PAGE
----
Often when a candidate reaches the final rounds of interviews, they face a background check before receiving an official offer. Over 90% of employers conduct an employment background screening, according to a survey by the Society for Human Resource Management.
This background check could include:
What the checks include
Criminal history would include charges and arrests on one's record. A drug screening would be a test administered by the employer or a third party to check for drugs and alcohol in one's system. References are, of course, the provided contacts a candidate provides to vouch for them. A credit check would gather a summary of their debts and payments (not their credit score), and an identity verification would solidify that the candidate is who they say and matches up with the provided identification they provide.
Should every position require a background check
Whether this step is necessary is the question. The answer varies depending on location and position. However, in certain industries it can generally be considered a yes. In others, it may not be as important to conduct background checks on every employee and some people who may have had issues in the past could end up being a top employee. Industries where background checks are important include education, healthcare, and transportation, among others. When someone is hired for a position where they are in charge of the wellbeing and safety of others, they are responsible for children, or they are responsible for operating heavy machinery or transportation that could endanger others, knowing that person's background can be important.
For example, as an employer you would want to be aware if someone had a history of arrests for aggressive tendencies or sexual assault if they are going to be responsible for children or other vulnerable people. Alternatively, it would benefit an employer to know whether someone entering a bus driving job if they have charges for driving under the influence in their recent history.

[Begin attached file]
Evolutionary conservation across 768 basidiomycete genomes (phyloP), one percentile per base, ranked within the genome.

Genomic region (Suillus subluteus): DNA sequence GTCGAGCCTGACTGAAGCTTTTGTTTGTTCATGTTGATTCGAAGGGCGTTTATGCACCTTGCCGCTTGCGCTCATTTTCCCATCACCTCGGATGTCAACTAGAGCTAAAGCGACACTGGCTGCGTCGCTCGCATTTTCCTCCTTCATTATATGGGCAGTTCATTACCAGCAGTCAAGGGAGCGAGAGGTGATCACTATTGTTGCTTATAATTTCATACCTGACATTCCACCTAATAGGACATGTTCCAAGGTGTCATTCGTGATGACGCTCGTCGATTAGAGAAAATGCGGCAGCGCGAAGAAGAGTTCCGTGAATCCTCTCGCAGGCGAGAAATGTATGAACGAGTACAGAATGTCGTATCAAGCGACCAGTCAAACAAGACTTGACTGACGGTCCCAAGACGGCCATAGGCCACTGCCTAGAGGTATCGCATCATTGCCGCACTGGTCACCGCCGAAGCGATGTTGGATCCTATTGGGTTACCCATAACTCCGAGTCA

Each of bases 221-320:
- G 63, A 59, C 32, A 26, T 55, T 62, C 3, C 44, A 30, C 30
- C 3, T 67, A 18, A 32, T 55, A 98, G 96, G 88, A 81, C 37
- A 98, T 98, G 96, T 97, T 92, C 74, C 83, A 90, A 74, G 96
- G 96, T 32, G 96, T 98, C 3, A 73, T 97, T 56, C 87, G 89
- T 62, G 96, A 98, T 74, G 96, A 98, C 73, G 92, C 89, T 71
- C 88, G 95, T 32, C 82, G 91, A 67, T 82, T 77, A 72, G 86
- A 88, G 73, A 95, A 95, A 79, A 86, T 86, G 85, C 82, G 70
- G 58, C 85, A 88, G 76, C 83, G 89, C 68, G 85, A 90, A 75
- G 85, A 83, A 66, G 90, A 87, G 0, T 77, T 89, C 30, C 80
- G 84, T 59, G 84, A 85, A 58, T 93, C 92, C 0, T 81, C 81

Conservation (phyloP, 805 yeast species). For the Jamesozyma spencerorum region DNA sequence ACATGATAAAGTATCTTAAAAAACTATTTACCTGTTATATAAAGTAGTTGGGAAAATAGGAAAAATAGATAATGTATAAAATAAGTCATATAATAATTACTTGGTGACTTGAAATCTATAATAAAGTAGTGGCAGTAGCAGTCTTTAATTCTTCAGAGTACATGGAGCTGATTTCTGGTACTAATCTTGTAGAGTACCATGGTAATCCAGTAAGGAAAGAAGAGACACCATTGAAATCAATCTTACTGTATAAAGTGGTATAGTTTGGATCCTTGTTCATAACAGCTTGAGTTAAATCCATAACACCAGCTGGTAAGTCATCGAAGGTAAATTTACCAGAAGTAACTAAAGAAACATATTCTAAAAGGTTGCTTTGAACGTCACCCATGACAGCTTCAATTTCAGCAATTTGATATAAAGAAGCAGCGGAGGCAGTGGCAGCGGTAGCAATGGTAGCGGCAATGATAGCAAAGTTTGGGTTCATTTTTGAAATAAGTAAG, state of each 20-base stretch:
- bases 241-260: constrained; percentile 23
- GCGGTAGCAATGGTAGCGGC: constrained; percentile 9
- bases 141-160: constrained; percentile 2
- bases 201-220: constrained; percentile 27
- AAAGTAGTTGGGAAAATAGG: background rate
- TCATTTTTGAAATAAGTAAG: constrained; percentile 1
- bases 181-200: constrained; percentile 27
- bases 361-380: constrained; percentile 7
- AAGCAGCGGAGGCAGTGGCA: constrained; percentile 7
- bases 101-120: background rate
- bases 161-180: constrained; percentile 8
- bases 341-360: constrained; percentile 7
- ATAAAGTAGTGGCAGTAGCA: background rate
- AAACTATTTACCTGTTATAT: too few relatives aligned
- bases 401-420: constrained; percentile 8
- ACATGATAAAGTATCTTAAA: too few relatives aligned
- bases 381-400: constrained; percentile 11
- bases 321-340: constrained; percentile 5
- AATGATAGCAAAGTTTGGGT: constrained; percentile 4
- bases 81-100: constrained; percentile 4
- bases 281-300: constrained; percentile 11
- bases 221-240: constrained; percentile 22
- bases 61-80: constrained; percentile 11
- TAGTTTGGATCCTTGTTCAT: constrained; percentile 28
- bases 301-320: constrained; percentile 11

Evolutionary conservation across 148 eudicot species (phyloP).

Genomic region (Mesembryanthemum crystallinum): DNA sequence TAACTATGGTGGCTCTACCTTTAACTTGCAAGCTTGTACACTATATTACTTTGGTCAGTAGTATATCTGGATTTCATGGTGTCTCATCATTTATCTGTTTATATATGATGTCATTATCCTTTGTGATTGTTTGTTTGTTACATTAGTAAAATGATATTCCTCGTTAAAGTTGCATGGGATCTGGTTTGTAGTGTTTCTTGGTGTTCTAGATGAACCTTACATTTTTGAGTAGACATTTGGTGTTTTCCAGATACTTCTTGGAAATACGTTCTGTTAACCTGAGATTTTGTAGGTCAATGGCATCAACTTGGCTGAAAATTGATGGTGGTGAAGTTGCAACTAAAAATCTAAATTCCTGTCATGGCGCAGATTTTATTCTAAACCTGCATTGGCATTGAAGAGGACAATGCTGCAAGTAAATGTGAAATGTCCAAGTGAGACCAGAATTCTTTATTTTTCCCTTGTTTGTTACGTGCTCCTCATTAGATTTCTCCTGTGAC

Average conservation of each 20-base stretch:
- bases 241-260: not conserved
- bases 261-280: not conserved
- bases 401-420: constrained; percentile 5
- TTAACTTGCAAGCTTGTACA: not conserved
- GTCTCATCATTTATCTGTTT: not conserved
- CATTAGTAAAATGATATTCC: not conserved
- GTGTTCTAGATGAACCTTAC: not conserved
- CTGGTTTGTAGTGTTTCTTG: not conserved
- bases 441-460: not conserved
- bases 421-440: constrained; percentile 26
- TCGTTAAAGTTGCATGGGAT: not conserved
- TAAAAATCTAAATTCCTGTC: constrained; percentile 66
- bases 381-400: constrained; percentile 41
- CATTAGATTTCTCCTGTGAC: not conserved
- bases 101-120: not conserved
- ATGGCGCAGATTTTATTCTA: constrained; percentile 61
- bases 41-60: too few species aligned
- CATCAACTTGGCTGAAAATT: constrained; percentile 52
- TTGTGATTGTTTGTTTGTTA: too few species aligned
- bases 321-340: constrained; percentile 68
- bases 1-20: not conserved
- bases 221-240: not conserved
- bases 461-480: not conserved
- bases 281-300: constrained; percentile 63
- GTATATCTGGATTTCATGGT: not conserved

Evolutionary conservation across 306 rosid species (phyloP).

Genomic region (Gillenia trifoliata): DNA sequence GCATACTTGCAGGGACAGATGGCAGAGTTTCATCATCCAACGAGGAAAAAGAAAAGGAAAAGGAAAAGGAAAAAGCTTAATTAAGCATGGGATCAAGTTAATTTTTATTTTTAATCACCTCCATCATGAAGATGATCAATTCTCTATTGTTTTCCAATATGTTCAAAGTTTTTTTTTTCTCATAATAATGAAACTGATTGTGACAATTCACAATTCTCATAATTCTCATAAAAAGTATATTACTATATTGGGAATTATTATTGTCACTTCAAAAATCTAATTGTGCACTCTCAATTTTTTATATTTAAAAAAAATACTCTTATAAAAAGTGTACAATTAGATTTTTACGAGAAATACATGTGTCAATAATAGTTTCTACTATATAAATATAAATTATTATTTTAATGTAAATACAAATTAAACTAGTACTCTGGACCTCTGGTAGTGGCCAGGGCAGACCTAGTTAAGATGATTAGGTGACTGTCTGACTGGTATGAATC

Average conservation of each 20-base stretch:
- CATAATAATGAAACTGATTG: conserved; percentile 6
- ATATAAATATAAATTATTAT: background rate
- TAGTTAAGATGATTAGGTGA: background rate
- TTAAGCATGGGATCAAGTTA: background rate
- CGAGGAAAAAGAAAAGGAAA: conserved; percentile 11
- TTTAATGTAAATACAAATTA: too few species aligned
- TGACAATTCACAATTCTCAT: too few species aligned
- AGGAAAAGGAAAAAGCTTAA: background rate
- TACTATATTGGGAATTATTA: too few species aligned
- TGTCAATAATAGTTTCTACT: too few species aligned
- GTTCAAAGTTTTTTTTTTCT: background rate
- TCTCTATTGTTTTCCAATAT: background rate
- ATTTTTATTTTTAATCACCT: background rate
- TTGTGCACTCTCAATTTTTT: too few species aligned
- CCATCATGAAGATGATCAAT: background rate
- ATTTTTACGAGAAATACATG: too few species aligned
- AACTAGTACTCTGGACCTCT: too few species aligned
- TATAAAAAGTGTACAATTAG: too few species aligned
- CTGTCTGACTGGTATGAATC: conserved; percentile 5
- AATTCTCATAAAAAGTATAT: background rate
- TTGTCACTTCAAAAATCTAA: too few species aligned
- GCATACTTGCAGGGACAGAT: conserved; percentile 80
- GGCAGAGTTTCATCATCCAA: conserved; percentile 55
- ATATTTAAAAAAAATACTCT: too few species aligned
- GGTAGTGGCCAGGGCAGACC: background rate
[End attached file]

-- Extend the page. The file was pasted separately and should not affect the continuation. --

Many employers and hiring managers take serious offenses or those related to the job into account. They also assess the timeline. If someone had an incident many years ago or have proven since the arrest or incident they are ready to move on from it, there may still be opportunity for them. There are many variables at play, and not everyone has had a perfect past. For every 100,000 people in the U.S., 655 of them are behind bars at any given time.Some companies, like JP Morgan, are building programs into their organizations where they could onboard those who have been incarcerated, per Fast Company. So criminal activity in one's past shouldn't always be a deal breaker, but again this all depends on the position and industry.
The potential employee would be aware of these checks before they happen. Human resources, or the recruiter, whoever is doing the hiring is required to get written consent before they conduct a background check. In most cases, the candidate would have the opportunity to explain their background.
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